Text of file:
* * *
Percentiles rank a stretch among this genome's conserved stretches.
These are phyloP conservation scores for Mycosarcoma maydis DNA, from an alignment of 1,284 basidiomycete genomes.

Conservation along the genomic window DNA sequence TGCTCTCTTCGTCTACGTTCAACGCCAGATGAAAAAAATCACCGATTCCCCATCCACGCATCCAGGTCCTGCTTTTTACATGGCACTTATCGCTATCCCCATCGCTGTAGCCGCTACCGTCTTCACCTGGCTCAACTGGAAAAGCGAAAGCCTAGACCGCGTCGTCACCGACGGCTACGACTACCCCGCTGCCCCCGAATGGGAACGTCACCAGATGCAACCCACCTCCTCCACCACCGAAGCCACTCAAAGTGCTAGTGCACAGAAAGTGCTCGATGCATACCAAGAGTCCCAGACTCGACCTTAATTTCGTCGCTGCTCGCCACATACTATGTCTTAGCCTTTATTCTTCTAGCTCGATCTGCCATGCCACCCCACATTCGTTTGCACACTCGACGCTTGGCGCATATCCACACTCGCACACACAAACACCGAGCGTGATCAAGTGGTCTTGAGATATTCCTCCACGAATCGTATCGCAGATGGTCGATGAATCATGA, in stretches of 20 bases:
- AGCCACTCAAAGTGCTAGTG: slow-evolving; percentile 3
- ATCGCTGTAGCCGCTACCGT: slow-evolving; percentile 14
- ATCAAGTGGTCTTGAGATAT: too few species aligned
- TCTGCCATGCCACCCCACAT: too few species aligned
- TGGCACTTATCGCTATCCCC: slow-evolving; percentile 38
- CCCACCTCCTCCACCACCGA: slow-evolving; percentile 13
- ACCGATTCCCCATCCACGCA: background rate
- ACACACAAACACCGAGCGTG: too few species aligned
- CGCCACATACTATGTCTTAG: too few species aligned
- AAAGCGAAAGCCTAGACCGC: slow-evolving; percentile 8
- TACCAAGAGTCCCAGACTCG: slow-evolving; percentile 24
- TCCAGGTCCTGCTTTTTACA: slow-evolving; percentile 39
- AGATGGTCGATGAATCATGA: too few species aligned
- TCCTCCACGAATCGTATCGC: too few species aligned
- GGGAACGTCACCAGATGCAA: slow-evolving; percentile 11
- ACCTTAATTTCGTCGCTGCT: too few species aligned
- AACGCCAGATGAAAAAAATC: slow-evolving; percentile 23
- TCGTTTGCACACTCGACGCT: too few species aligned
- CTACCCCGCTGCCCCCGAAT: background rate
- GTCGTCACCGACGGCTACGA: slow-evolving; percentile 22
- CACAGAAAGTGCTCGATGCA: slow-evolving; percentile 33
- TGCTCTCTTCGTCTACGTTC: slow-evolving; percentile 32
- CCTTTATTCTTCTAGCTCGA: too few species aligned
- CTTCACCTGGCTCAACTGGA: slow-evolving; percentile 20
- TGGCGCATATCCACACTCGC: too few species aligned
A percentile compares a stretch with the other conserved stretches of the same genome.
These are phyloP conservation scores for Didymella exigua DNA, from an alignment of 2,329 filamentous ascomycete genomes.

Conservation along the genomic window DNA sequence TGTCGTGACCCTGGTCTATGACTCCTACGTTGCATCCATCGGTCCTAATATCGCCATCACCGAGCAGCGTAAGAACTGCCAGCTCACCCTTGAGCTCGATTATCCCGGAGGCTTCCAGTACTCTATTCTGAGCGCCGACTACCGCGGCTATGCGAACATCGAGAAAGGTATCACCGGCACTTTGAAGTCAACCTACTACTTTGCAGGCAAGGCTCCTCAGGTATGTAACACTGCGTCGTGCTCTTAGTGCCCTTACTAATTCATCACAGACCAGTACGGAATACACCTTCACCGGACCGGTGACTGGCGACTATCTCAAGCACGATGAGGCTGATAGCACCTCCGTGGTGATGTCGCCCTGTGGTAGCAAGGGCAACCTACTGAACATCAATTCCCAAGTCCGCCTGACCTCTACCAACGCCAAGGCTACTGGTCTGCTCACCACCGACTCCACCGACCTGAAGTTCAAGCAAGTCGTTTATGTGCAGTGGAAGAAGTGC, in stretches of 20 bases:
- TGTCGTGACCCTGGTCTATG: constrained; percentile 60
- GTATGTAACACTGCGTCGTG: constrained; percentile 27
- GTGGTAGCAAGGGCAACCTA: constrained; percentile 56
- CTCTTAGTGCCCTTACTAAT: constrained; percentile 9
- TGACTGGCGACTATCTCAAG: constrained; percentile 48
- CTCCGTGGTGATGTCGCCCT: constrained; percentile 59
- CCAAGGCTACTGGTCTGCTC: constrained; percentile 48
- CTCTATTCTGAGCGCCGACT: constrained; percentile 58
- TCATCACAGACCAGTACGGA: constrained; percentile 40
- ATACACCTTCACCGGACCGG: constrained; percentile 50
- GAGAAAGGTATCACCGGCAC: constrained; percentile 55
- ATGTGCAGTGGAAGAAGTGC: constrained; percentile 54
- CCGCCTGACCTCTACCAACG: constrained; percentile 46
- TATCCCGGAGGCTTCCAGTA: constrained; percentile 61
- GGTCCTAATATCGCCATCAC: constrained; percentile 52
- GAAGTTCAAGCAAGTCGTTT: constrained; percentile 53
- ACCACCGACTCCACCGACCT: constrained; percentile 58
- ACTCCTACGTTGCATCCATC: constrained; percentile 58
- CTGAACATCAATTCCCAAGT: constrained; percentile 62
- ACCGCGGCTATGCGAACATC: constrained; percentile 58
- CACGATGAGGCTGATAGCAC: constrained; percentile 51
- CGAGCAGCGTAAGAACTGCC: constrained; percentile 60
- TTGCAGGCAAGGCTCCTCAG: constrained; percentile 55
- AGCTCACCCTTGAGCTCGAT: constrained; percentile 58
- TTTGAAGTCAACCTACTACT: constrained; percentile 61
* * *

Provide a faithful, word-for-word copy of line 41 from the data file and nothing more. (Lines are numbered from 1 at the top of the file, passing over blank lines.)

- ATACACCTTCACCGGACCGG: constrained; percentile 50